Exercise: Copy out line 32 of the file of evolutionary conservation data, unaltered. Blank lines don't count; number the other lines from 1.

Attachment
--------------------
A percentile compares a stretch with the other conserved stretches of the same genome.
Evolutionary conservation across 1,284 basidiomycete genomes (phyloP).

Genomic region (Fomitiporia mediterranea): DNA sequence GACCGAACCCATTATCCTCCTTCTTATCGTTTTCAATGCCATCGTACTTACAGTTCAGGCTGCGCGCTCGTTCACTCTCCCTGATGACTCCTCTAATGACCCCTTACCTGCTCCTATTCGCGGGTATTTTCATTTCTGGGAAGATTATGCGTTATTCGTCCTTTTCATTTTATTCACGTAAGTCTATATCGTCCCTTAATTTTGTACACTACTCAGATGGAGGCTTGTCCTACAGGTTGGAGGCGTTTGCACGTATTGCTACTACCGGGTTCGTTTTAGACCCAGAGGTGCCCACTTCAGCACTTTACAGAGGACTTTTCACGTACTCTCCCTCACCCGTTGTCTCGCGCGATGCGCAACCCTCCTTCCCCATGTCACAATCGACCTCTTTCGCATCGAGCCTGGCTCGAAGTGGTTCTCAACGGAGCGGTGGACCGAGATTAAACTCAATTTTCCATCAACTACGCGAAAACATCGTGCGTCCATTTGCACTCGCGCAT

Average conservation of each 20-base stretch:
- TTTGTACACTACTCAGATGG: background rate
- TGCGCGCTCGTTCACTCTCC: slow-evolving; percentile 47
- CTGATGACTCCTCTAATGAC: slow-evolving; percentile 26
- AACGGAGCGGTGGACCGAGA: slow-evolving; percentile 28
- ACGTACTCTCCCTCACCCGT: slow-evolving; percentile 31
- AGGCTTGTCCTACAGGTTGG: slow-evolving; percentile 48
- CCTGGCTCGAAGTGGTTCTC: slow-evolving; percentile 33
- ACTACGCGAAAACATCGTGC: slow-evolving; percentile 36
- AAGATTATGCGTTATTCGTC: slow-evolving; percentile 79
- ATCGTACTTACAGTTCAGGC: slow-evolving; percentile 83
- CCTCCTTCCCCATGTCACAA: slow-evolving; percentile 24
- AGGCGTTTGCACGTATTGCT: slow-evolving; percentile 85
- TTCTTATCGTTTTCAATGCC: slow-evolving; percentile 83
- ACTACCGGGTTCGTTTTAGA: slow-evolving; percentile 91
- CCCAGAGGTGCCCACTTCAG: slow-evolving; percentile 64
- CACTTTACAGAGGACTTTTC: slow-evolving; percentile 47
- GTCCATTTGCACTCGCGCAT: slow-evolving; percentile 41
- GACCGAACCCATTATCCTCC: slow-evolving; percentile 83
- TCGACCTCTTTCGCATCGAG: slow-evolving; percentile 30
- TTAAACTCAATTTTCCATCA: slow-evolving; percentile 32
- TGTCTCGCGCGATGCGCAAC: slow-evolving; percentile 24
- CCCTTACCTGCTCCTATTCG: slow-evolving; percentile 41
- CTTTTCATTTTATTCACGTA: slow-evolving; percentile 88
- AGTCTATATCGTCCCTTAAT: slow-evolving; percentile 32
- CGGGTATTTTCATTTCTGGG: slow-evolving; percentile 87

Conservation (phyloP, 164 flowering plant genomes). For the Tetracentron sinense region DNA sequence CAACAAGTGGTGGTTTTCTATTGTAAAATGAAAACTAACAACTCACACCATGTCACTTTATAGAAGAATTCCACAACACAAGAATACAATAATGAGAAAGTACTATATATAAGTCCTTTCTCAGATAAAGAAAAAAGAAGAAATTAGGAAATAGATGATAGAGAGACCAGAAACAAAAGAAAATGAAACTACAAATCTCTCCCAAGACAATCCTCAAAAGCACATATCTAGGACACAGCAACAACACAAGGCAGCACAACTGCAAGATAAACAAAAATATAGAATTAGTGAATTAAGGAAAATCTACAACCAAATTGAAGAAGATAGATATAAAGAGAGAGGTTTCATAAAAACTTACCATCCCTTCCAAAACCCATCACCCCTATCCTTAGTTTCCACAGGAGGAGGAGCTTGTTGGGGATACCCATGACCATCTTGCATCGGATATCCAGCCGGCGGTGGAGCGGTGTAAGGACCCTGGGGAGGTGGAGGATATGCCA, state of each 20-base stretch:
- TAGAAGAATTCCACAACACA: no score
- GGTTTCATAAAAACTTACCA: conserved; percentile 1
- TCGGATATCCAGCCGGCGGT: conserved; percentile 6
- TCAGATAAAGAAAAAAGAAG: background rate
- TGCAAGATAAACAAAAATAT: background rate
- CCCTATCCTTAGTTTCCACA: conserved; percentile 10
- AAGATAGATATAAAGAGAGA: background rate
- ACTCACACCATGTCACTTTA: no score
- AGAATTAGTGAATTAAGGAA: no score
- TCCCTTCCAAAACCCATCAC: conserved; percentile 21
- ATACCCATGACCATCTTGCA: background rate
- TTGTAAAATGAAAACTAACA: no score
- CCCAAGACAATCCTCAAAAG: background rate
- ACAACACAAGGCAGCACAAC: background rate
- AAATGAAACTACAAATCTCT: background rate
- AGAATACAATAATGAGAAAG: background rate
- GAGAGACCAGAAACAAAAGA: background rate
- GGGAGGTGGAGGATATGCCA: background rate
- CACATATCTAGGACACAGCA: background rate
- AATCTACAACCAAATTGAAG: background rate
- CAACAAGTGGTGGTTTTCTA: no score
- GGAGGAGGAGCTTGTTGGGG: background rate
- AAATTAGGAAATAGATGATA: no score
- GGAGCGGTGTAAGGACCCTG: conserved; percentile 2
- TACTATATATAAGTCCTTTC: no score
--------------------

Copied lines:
- GGTTTCATAAAAACTTACCA: conserved; percentile 1